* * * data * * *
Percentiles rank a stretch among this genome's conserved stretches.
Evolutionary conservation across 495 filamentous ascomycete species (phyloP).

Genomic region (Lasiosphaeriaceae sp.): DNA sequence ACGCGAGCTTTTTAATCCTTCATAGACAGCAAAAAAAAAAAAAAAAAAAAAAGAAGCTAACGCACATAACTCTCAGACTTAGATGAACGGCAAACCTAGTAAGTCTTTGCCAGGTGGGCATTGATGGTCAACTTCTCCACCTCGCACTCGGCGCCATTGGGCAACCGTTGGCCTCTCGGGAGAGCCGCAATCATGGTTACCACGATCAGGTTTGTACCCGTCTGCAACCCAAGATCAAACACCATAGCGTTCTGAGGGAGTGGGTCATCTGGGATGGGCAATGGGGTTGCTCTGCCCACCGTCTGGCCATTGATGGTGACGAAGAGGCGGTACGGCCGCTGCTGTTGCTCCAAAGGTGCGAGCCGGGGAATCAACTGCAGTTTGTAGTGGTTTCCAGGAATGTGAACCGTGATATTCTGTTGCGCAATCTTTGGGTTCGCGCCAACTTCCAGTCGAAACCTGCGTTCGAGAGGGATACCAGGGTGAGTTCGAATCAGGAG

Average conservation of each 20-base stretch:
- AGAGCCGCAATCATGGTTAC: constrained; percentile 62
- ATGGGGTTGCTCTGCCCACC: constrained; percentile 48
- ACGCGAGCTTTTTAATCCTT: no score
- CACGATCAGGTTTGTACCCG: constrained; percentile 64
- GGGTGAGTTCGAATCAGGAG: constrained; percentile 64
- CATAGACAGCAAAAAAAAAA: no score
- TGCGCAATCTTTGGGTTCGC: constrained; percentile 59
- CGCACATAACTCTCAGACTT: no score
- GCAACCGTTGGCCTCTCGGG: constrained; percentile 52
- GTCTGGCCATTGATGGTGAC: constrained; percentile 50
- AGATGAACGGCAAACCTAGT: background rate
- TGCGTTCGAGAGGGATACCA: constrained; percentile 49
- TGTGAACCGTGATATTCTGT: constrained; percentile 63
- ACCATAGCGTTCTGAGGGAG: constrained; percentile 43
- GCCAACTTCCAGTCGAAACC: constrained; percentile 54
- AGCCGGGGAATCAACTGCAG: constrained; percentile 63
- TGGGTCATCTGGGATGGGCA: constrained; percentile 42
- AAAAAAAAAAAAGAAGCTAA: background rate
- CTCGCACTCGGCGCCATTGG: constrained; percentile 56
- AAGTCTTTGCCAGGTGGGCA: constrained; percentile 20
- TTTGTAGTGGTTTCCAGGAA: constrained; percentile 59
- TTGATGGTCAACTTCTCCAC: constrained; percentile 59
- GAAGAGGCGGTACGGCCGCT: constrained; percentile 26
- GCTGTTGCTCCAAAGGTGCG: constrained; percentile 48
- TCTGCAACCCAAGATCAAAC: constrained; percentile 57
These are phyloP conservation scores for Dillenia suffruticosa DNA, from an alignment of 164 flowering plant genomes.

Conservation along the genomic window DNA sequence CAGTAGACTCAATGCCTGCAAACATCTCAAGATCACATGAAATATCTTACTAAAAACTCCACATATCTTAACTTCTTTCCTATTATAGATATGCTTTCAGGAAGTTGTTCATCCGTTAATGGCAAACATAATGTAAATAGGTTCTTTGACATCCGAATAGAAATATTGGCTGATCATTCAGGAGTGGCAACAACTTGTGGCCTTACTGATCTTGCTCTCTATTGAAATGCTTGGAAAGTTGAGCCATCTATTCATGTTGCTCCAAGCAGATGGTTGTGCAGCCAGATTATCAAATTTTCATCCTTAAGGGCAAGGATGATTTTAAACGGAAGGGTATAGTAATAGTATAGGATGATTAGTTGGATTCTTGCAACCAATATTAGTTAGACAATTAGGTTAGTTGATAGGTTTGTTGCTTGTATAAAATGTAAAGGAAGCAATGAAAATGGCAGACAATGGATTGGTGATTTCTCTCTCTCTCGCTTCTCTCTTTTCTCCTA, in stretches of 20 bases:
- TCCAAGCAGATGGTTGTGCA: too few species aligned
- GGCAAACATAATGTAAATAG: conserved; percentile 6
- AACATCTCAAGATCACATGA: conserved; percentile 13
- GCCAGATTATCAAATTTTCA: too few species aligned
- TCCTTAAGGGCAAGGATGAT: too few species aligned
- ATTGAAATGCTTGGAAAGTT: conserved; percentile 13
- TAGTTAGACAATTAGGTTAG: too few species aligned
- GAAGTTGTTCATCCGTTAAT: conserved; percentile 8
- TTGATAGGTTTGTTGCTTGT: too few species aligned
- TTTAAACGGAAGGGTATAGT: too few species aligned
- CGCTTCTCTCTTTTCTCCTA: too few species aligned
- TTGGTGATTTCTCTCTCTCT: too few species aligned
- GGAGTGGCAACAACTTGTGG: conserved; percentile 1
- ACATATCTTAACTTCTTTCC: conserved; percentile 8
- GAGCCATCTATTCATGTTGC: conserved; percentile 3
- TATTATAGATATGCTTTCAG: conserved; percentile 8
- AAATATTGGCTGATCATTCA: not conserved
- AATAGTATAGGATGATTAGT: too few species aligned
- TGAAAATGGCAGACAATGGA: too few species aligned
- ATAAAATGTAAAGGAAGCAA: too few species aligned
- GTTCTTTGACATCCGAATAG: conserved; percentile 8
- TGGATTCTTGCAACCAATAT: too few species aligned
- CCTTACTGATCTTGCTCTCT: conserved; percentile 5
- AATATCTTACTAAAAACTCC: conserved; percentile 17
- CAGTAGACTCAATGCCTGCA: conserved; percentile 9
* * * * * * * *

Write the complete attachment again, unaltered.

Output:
Percentiles rank a stretch among this genome's conserved stretches.
Evolutionary conservation across 495 filamentous ascomycete species (phyloP).

Genomic region (Lasiosphaeriaceae sp.): DNA sequence ACGCGAGCTTTTTAATCCTTCATAGACAGCAAAAAAAAAAAAAAAAAAAAAAGAAGCTAACGCACATAACTCTCAGACTTAGATGAACGGCAAACCTAGTAAGTCTTTGCCAGGTGGGCATTGATGGTCAACTTCTCCACCTCGCACTCGGCGCCATTGGGCAACCGTTGGCCTCTCGGGAGAGCCGCAATCATGGTTACCACGATCAGGTTTGTACCCGTCTGCAACCCAAGATCAAACACCATAGCGTTCTGAGGGAGTGGGTCATCTGGGATGGGCAATGGGGTTGCTCTGCCCACCGTCTGGCCATTGATGGTGACGAAGAGGCGGTACGGCCGCTGCTGTTGCTCCAAAGGTGCGAGCCGGGGAATCAACTGCAGTTTGTAGTGGTTTCCAGGAATGTGAACCGTGATATTCTGTTGCGCAATCTTTGGGTTCGCGCCAACTTCCAGTCGAAACCTGCGTTCGAGAGGGATACCAGGGTGAGTTCGAATCAGGAG

Average conservation of each 20-base stretch:
- AGAGCCGCAATCATGGTTAC: constrained; percentile 62
- ATGGGGTTGCTCTGCCCACC: constrained; percentile 48
- ACGCGAGCTTTTTAATCCTT: no score
- CACGATCAGGTTTGTACCCG: constrained; percentile 64
- GGGTGAGTTCGAATCAGGAG: constrained; percentile 64
- CATAGACAGCAAAAAAAAAA: no score
- TGCGCAATCTTTGGGTTCGC: constrained; percentile 59
- CGCACATAACTCTCAGACTT: no score
- GCAACCGTTGGCCTCTCGGG: constrained; percentile 52
- GTCTGGCCATTGATGGTGAC: constrained; percentile 50
- AGATGAACGGCAAACCTAGT: background rate
- TGCGTTCGAGAGGGATACCA: constrained; percentile 49
- TGTGAACCGTGATATTCTGT: constrained; percentile 63
- ACCATAGCGTTCTGAGGGAG: constrained; percentile 43
- GCCAACTTCCAGTCGAAACC: constrained; percentile 54
- AGCCGGGGAATCAACTGCAG: constrained; percentile 63
- TGGGTCATCTGGGATGGGCA: constrained; percentile 42
- AAAAAAAAAAAAGAAGCTAA: background rate
- CTCGCACTCGGCGCCATTGG: constrained; percentile 56
- AAGTCTTTGCCAGGTGGGCA: constrained; percentile 20
- TTTGTAGTGGTTTCCAGGAA: constrained; percentile 59
- TTGATGGTCAACTTCTCCAC: constrained; percentile 59
- GAAGAGGCGGTACGGCCGCT: constrained; percentile 26
- GCTGTTGCTCCAAAGGTGCG: constrained; percentile 48
- TCTGCAACCCAAGATCAAAC: constrained; percentile 57
These are phyloP conservation scores for Dillenia suffruticosa DNA, from an alignment of 164 flowering plant genomes.

Conservation along the genomic window DNA sequence CAGTAGACTCAATGCCTGCAAACATCTCAAGATCACATGAAATATCTTACTAAAAACTCCACATATCTTAACTTCTTTCCTATTATAGATATGCTTTCAGGAAGTTGTTCATCCGTTAATGGCAAACATAATGTAAATAGGTTCTTTGACATCCGAATAGAAATATTGGCTGATCATTCAGGAGTGGCAACAACTTGTGGCCTTACTGATCTTGCTCTCTATTGAAATGCTTGGAAAGTTGAGCCATCTATTCATGTTGCTCCAAGCAGATGGTTGTGCAGCCAGATTATCAAATTTTCATCCTTAAGGGCAAGGATGATTTTAAACGGAAGGGTATAGTAATAGTATAGGATGATTAGTTGGATTCTTGCAACCAATATTAGTTAGACAATTAGGTTAGTTGATAGGTTTGTTGCTTGTATAAAATGTAAAGGAAGCAATGAAAATGGCAGACAATGGATTGGTGATTTCTCTCTCTCTCGCTTCTCTCTTTTCTCCTA, in stretches of 20 bases:
- TCCAAGCAGATGGTTGTGCA: too few species aligned
- GGCAAACATAATGTAAATAG: conserved; percentile 6
- AACATCTCAAGATCACATGA: conserved; percentile 13
- GCCAGATTATCAAATTTTCA: too few species aligned
- TCCTTAAGGGCAAGGATGAT: too few species aligned
- ATTGAAATGCTTGGAAAGTT: conserved; percentile 13
- TAGTTAGACAATTAGGTTAG: too few species aligned
- GAAGTTGTTCATCCGTTAAT: conserved; percentile 8
- TTGATAGGTTTGTTGCTTGT: too few species aligned
- TTTAAACGGAAGGGTATAGT: too few species aligned
- CGCTTCTCTCTTTTCTCCTA: too few species aligned
- TTGGTGATTTCTCTCTCTCT: too few species aligned
- GGAGTGGCAACAACTTGTGG: conserved; percentile 1
- ACATATCTTAACTTCTTTCC: conserved; percentile 8
- GAGCCATCTATTCATGTTGC: conserved; percentile 3
- TATTATAGATATGCTTTCAG: conserved; percentile 8
- AAATATTGGCTGATCATTCA: not conserved
- AATAGTATAGGATGATTAGT: too few species aligned
- TGAAAATGGCAGACAATGGA: too few species aligned
- ATAAAATGTAAAGGAAGCAA: too few species aligned
- GTTCTTTGACATCCGAATAG: conserved; percentile 8
- TGGATTCTTGCAACCAATAT: too few species aligned
- CCTTACTGATCTTGCTCTCT: conserved; percentile 5
- AATATCTTACTAAAAACTCC: conserved; percentile 17
- CAGTAGACTCAATGCCTGCA: conserved; percentile 9